A pioneering new school that combines work-based learning with academic study will be built on an existing Chester school campus in a £4m project.
The Chronicle can reveal that Christleton International Studio – despite its name – will be based at the Queen’s Park High School campus, Handbridge , in a separate building that will share the same frontage as the current facility.
An existing modern block – filling the gap between what were originally the detached girls and boys school buildings – will be either replaced or converted into a state-of-the-art place of learning.
The school, for 14-18-year-olds of all abilities, opens this September so students will be educated in a wing of Queen’s Park High School until the new building is complete.
Initially a 120-strong intake, drawn from across Cheshire West and beyond, it will comprise 60 students in Year 10 for the GCSE courses and 60 in Year 12 for the International Baccalaureate programmes but numbers will grow to a maximum 320 students.
Plans for the new building will go out to consultation shortly. The design must be high quality given the school lies within the Queen’s Park conservation area.
Founding principal Kate Ryan, who has worked around the globe including New York, Chicago and New Zealand, aims to prepare students to become global citizens.
She said: “Our studio school is a hub of business, entrepreneurship and academic study which is unparalleled in its capacity for innovation, and commitment to global and professional engagement.
“We offer extended work placements and our students can choose subjects and elective activities which really interest them and there are many opportunities for travel and adventure.”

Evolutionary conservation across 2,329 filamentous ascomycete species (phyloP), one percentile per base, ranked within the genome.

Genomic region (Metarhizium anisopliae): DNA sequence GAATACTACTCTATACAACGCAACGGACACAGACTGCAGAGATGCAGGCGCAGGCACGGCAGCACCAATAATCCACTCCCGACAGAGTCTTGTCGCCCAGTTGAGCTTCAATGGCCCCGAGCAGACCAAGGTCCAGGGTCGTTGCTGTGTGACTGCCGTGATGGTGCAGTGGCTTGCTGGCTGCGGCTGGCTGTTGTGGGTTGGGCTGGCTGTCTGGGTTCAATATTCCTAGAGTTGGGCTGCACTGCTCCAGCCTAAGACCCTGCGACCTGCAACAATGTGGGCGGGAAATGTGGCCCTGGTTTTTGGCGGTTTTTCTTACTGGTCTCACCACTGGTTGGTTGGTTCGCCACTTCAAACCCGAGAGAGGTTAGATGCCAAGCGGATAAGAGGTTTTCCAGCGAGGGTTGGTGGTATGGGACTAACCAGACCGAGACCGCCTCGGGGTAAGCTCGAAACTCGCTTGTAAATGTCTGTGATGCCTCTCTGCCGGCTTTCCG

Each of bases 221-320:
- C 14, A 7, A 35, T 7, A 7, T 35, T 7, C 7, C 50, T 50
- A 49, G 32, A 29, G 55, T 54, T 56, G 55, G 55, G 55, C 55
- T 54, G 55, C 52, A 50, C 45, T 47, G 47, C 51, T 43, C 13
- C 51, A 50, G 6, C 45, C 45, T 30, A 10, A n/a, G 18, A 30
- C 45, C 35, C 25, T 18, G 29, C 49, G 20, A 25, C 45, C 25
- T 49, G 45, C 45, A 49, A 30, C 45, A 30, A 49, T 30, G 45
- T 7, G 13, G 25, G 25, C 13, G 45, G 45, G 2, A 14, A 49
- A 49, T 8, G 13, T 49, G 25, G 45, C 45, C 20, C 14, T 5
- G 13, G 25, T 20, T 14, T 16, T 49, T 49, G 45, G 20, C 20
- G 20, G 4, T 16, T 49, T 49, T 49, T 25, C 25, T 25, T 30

She added: “Christleton International Studio will have a purpose built world-class facility in the heart of Chester. After studying with us, our students will go into the world with confidence, skills and a broad range of experience. For some this will be work, for others, apprenticeships and for some universities, near and further afield.”
Innovations will include students being able to register on their laptop for self-scheduled lessons, such as extra maths or extension experiments in science. Some lessons will be video recorded and available to watch again online later.
There will be project working with schools around the world which could include live video link-ups. Personal coaches – separate to the teaching staff – will help students achieve targets in their individual action plans. Each term, students will choose three ‘enrichment electives’ from: sport, creativity and community and skills.
Relationships with business, including work placements, will be central as well links to the nearby University of Chester Business School and the BioHub at Alderley Park in Cheshire. A key partner is Bank of America Merrill Lynch based at Chester Business Park.
Tony Lamberton , CEO of Christleton Learning Trust, explained: “Are we preparing children for industry? – no. Are we making children more employable? – absolutely, yes!”
And he offered this reassurance to those concerned about the influence of big business.
“We are not here to steal children’s minds, we are here to enlighten those minds,” he said.
The studio school is a spin-off development resulting from closer working between Christleton High School and Queen’s Park High School that will see both organisations run by Christleton Learning Trust following QPHS’s conversion to an academy from April 1.
The business-focused studio school vision was previously explored by Christleton alone but was shelved because the Department for Education was unable for ‘financial reasons’ to exchange contracts on the former Lloyds bank office within Knights Court on the corner of St Martin’s Way and Weaver Street in Chester city centre .
Queen’s Park High School headteacher Lyndsay Watterson said of the studio school: “It’s exciting for us to be part of something totally innovative.”